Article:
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deeply the interests of science would be affected, that further remarks on my part would be superfluous.

The Opinions of Various Authorities in Science on the Proposed Marine Observatory.—Carl Vogt, the veteran biologist of Geneva, the friend and scientific colleague of the late Prof. Louis Agassiz, and the pioneer advocate of marine observatories in Europe, sets forth the aims and the importance of marine biology in the following letter:

University of Geneva, January 25, 1892.

Dear Sir: You ask my opinion concerning the utility of a marine biological laboratory with a view to enlarging and perfecting the one already established, on a plan too modest and limited, at Woods Holl.

I will not begin my letter with a word-quibble. But I believe that, in the actual state of science, institutions like the one you contemplate are not only of great and undoubted utility, but absolutely necessary. Neither theoretical and abstract science, nor the application of science to highly important practical ends, can achieve results of value without seriously and systematically supporting marine biological stations.

As you very truly remark in your letter, my convictions on this subject are not of recent date. I have entertained them for more than forty years—in fact, ever since the days when I devoted myself, alone and without other resources than my own activity, to biology, and carried on my studies for several consecutive years on the shores of the Atlantic and Mediterranean. For many years I vainly attempted to get the governments of maritime countries and trained biologists to carry out my ideas and projects. Some could not comprehend them, and to others they seemed eccentric. After years of fruitless attempts on my own part, I was happy to see the efforts of my friends who shared my views meet with success, and I continue to feel a pleasant satisfaction when I hear of the establishment of new stations whenever it is seriously undertaken. And I maintain that you are very fortunate in living in a country where the citizens are accustomed through their own private initiative to found institutions of interest to the public, where they know how to endow their institutions liberally, and often magnificently; whereas in our old continental Europe we can do nothing without the good will of the governments, which interest themselves in every undertaking, and lavish the better part of their revenues in sterile bounties on an unproductive military class.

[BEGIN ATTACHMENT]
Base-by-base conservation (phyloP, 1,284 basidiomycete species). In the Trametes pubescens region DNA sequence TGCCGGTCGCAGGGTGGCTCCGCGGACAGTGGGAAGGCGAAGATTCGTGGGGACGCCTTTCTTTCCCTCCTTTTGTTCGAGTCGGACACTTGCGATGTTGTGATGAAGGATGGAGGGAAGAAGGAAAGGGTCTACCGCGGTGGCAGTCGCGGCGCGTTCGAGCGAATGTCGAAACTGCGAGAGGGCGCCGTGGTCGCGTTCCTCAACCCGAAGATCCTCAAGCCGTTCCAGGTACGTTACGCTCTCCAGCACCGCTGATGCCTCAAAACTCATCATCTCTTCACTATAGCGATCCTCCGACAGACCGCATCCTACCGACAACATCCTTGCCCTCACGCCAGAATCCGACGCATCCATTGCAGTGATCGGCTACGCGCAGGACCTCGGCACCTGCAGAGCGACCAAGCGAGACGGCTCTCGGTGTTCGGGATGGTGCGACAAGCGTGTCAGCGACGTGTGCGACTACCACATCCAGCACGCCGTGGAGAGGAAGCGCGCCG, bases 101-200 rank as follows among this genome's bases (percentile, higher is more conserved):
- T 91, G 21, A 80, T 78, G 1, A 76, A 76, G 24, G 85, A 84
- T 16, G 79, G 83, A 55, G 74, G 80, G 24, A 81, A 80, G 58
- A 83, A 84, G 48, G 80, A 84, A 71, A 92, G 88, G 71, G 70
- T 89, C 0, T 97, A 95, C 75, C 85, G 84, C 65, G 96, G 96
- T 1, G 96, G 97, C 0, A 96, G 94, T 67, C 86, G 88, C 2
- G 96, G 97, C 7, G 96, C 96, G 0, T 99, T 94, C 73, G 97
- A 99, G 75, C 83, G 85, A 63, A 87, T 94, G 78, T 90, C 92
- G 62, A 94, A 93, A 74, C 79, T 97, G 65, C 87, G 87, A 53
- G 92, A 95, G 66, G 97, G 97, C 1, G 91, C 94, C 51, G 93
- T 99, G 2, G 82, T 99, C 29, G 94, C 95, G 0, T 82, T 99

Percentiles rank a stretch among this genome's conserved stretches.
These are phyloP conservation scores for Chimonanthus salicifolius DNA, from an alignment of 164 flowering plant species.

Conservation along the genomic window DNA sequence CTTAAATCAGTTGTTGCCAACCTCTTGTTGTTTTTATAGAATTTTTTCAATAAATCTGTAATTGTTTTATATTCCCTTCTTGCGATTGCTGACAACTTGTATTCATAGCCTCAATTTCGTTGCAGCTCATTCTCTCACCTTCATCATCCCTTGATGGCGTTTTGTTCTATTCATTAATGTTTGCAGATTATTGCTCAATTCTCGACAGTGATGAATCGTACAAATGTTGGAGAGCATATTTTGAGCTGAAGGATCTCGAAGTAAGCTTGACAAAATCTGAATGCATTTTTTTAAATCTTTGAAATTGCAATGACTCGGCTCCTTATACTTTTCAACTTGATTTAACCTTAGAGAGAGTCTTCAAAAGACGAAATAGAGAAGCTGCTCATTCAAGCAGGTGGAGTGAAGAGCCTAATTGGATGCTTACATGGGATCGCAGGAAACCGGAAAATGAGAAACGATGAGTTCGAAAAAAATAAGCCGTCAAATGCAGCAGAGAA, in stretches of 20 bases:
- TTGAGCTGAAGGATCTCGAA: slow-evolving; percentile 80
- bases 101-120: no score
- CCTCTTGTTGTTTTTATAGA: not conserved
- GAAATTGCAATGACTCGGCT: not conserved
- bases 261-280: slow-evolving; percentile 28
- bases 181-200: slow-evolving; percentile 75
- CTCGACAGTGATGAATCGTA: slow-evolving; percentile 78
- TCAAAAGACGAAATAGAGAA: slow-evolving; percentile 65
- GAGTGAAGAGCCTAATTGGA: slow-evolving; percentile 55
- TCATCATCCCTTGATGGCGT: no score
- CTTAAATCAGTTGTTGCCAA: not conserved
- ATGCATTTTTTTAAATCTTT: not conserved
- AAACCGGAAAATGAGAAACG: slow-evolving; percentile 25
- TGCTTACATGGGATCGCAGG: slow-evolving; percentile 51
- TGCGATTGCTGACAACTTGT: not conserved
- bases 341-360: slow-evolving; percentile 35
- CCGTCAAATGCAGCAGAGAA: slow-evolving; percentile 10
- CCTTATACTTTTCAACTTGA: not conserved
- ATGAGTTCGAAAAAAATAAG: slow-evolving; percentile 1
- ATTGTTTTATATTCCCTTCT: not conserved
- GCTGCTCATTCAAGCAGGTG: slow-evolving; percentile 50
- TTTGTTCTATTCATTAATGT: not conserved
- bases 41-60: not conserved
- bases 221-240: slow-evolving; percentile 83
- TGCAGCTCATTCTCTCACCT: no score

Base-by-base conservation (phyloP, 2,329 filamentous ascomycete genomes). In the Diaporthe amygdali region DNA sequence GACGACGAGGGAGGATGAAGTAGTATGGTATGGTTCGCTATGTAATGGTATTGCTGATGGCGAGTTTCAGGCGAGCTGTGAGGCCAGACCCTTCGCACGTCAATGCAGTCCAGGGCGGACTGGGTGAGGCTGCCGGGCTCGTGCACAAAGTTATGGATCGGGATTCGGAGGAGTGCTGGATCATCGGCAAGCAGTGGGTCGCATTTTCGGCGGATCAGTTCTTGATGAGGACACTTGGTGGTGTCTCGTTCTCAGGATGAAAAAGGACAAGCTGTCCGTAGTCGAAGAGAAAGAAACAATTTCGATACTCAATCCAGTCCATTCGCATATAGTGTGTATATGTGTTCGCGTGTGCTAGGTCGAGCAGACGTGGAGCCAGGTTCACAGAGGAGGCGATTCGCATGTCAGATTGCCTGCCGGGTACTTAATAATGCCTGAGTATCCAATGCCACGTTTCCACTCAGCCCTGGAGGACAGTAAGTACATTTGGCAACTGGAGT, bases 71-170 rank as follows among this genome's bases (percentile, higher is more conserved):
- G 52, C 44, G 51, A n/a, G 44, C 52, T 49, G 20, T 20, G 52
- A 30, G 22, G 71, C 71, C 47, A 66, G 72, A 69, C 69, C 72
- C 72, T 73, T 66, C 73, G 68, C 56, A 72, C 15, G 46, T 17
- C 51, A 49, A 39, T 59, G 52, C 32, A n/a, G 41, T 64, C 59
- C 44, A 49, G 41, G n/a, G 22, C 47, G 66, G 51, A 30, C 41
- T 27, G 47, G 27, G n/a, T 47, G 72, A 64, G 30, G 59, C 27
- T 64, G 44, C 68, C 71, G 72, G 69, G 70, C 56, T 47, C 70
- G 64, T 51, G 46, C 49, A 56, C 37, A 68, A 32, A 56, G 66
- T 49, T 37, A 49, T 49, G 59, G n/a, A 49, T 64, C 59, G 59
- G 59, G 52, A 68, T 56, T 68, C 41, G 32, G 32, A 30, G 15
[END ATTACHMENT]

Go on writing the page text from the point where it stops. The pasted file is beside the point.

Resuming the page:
But let us come down to facts. I maintain that marine stations are necessary for biological science, since nowhere but in the sea can there be found a host of types whose study is indispensable if one desires to form a clear and concise idea of the ensemble of the organic world, of which we ourselves are members. Now, the greater part of these organisms, vegetable as well as animal, are so delicate that, notwithstanding our improved methods of preservation, we can not acquire even an approximately correct idea of their characters unless they can be studied in their natural medium—the sea. We now enumerate along the coast of continental Europe almost as many laboratories as universities. Would these have been founded, often at great trouble and expense, if the need of them had not been urgently felt? And to mention only one branch of biological science—morphology—would this have reached the position which it occupies to-day were